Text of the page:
The Little Rock Planning Commission voted 10-1 this afternoon to deny a conditional use permit that would have allowed developer Rick Ferguson to build a package wastewater plant on Nowlin Creek in West Pulaski County, two miles outside the city limits. The plant would serve the Mountain Valley subdivision Ferguson hopes to build on 36 acres on Highway 10 adjacent to the treatment plant. He wants to put 134 homes in the subdivision; that application will go before the commission in August.
Commissioner Craig Berry initially made a motion to move the CUP to the City Board without a recommendation by the commission, saying there were policy issues to address about the future of the Maumelle watershed that were outside the panel’s purview. The issue will go to the City Board no matter the outcome of a vote by the commission, he said. “The city needs to come to terms with the fact that this watershed is going to be developed,” Berry said.
Planning staff, however, told Berry that was not an option, so he changed the motion to approve the CUP, accepting all of the planning staff’s recommendations except that the application be denied. Only Commissioner Troy Leha, who earlier commented that he had himself designed and installed private treatment plants without “major problems” and told the West Little Rock opponents to the plan attending the meeting, “You people are a little bit selfish,” voted to approve the CUP.
Before making his motions, Berry asked the planning staff if the Arkansas Department of Environmental Quality, which told Ferguson he would have to get a CUP before it would issue a permit, took into account entire watersheds when it looked at individual permits for sewage plants. Planning Department Director Dana Carney said he was unaware if ADEQ considered the cumulative effect. Berry also noted that the Pulaski County Quorum Court had voted recently in support of a moratorium on private treatment plants.
Carney, introducing the application, said the staff had “given a lot of thought” to the CUP and decided the plan was not compatible with the surrounding property and they would recommend against. He said the Mountain Valley subdivision that would be served was the “classic case” of urban sprawl, “leapfrogging” undeveloped lands nearer to the city that may one day be taken in through annexation and served by the city’s wastewater utility.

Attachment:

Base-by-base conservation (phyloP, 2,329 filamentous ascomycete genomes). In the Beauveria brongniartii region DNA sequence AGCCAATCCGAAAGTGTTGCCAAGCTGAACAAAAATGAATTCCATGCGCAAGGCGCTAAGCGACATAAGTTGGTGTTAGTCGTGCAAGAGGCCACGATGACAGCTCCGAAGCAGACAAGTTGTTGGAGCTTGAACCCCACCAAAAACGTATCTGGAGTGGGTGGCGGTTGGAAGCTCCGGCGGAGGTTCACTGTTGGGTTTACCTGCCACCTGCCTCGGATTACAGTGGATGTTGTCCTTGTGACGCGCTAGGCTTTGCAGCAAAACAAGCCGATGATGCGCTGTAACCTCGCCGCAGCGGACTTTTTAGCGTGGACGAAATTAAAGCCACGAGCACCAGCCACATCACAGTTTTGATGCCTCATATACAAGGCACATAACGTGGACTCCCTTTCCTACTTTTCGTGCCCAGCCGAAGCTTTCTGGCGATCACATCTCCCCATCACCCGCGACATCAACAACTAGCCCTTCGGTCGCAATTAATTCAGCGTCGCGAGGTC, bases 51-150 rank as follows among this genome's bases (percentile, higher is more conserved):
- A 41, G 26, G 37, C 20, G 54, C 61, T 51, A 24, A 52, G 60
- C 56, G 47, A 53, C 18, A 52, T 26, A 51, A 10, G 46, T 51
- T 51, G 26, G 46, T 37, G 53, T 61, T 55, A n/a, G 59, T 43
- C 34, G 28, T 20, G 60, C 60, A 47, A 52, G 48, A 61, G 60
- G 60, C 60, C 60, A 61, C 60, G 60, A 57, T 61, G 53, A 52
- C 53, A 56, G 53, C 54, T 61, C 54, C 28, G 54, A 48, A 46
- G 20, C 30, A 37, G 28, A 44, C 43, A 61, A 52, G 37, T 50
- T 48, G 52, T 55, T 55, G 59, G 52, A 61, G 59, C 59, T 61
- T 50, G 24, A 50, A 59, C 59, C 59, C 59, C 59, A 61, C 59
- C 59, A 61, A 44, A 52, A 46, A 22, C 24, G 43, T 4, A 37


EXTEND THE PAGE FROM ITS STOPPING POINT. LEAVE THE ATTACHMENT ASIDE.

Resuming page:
Phil Kaplan, appearing for the developer, took on the staff’s reasoning, noting the commission had approved a plant for the Alotian golf course further west and that there were 63 private plants operating in the city or its extraterritorial jurisdiction. He said there had been no problems from the Alotian plant, which also empties into Nowlin Creek, and that the Department of Health and ADEQ had approved Ferguson’s plant plans. (ADEQ, however, has not granted a permit to the plant.) He said West Pulaski County would be developed no matter what its residents today want, and reminded them that city master plans to keep the Highway 10 corridor green had been for naught.
Dr. Harold Hedges, speaking after Kaplan, held up photographs showing an algae bloom at the point where the Alotian plant’s effluent enters the creek to dispute Kaplan’s contention that the plant was problem free. Hedges was followed by environmental consultant Bruce Shackleford, who talked about plant problems in Northwest Arkansas and Lake Hamilton. “Moratorium doesn’t have to be a four-letter word,” he said.
Drew Kelso, leader of the Citizens of West Pulaski County group, cited worries about the precedent the plant would create: the installation of more and more plants, which would dump increasing amounts of effluent into the Little Maumelle as it flows through several recreational areas, including Pinnacle Mountain State Park. As a case in point, he said the plant for an envisioned development on Kanis Road (The Trails) would have a daily output of 63,000 gallons of effluent into Fletcher Creek upstream of the Little Maumelle, water would combine with the Mountain Valley plant’s 40,000 gallons emptying into Nowlin Creek. (Kaplan disputed the 40,000 gallon number, saying it would be more like 20,000 gallons, the same as the private Alotian golf course.)
Kelso noted major sewer plant failures, including the failed Marble Falls plant that threatened to pollute the Buffalo River and whose owners were sued by the ADEQ; a Chicot Road sewage treatment plant that has had continuing problems and has been cited by ADEQ for leakages, and a Washington County plant owned by an improvement district that went into receivership. (Kaplan said an improvement district, not a POA, would maintain the plant.) Kelso noted how slowly the system works when there is a complaint made to ADEQ and noted that a trust fund created to take the place of making operators accountable in the 2015 legislature contained the pitiable sum of $19,157 dollars in it.
In response, Kaplan described Kelso’s concerns as “apocalyptic” and said that he had not heard anyone address the specific plant that would be built under the CUP. “All they can say is others have failed,” he said.